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Can a multistatement table-valued function return a user-defined table type TABLE? Expand / Collapse
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Posted Wednesday, October 23, 2013 10:44 AM


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I've simplified the code as much as possible below. It works but I want to use a "user-defined table type" instead of writing out all the columns in the "returns" table. I don't want to manually maintain the columns returned in table functions so I'd like to use a user-defined table type instead. Can it be done?

----------- make table type dbo.xy
IF EXISTS (SELECT * FROM sys.types st JOIN sys.schemas ss ON st.schema_id = ss.schema_id WHERE st.name = N'xy' AND ss.name = N'dbo')
DROP TYPE dbo.xy
GO

CREATE TYPE dbo.xy AS TABLE
(
x int NOT NULL,
y int NOT NULL
)
GO
----------- make fn DoubleXY
IF EXISTS (SELECT * FROM sys.objects WHERE object_id = OBJECT_ID(N'dbo.DoubleXY')
AND type in (N'FN', N'IF', N'TF', N'FS', N'FT'))
DROP FUNCTION dbo.DoubleXY
GO

CREATE FUNCTION dbo.DoubleXY (@a int, @b int)
returns @t table (x int, y int)
--next line fails. How can I return @t dbo.xy - a user-defined table type in a multistatement table-valued function?
--returns @t dbo.xy
AS
BEGIN
insert into @t values (@a, @b);
insert into @t values (@a * 2, @b * 2);

RETURN
END
GO

-------------- test
DECLARE @points dbo.xy;

insert into @points
select * from dbo.DoubleXY(5, 7);

insert into @points
select * from dbo.DoubleXY(22, 24);

select * from @points;


Post #1507745
Posted Wednesday, October 23, 2013 12:06 PM


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According to the documentation, you have to use a table variable. That means defining the columns.

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Post #1507783
Posted Wednesday, October 23, 2013 10:13 PM


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With a multi-line TVF like you have there, as Grant points out you need to define the table columns.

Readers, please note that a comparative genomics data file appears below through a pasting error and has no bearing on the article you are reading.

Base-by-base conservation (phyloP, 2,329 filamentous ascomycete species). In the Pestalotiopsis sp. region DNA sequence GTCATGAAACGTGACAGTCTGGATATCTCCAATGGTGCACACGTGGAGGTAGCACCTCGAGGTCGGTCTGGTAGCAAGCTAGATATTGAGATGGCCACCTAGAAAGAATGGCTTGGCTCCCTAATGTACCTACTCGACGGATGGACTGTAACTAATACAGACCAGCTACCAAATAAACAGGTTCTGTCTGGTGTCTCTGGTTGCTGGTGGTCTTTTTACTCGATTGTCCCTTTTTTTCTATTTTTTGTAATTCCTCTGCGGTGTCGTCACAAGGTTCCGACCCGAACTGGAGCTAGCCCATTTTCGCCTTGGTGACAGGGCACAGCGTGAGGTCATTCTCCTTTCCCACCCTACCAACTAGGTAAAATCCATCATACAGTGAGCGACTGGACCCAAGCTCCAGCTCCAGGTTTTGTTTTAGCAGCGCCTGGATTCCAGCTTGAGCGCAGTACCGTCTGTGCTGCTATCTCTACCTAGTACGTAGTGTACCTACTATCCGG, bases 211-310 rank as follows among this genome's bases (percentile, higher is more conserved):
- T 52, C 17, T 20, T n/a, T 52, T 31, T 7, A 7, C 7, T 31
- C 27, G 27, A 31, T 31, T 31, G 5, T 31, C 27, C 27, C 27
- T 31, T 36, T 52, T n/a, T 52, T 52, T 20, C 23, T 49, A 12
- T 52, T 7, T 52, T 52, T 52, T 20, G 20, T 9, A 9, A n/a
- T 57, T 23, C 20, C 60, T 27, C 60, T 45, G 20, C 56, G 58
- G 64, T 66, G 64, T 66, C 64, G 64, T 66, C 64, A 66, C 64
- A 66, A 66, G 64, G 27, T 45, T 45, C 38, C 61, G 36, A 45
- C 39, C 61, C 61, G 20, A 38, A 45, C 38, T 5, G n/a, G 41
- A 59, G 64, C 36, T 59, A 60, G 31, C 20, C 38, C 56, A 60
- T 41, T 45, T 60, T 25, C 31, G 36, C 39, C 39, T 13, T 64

If you can convert it into an inline TVF (and the sample you provided could be) there would be no need to define the table columns.



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Post #1507872
Posted Thursday, October 24, 2013 6:10 AM


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Looking at the history, Microsoft added Tables as a return type in 2005. They added user-defined table types in 2008 so maybe Microsoft never went back extend the grammar. Perhaps it was too much effort. The documentation examples for passing tables as arguments really pushes us to use user-defined table types - that's why this limitation surprises me.

I'm a control freak over parameters. I require developers to use parameter names that match column names; that way I can run automated checks to make sure data types and lengths match before deploying to production.

Passing input, readonly tables is so powerful and object oriented, I love it.
Post #1507995
Posted Thursday, October 24, 2013 6:13 AM


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Just don't ever forget that all these types of tables from table variables, multi-statement UDF and table parameters, all of them lack statistics which can seriously, negatively, impact performance.

----------------------------------------------------
"The credit belongs to the man who is actually in the arena, whose face is marred by dust and sweat and blood..." Theodore Roosevelt
The Scary DBA
Author of: SQL Server 2012 Query Performance Tuning
SQL Server 2008 Query Performance Tuning Distilled
and
SQL Server Execution Plans

Product Evangelist for Red Gate Software
Post #1507998
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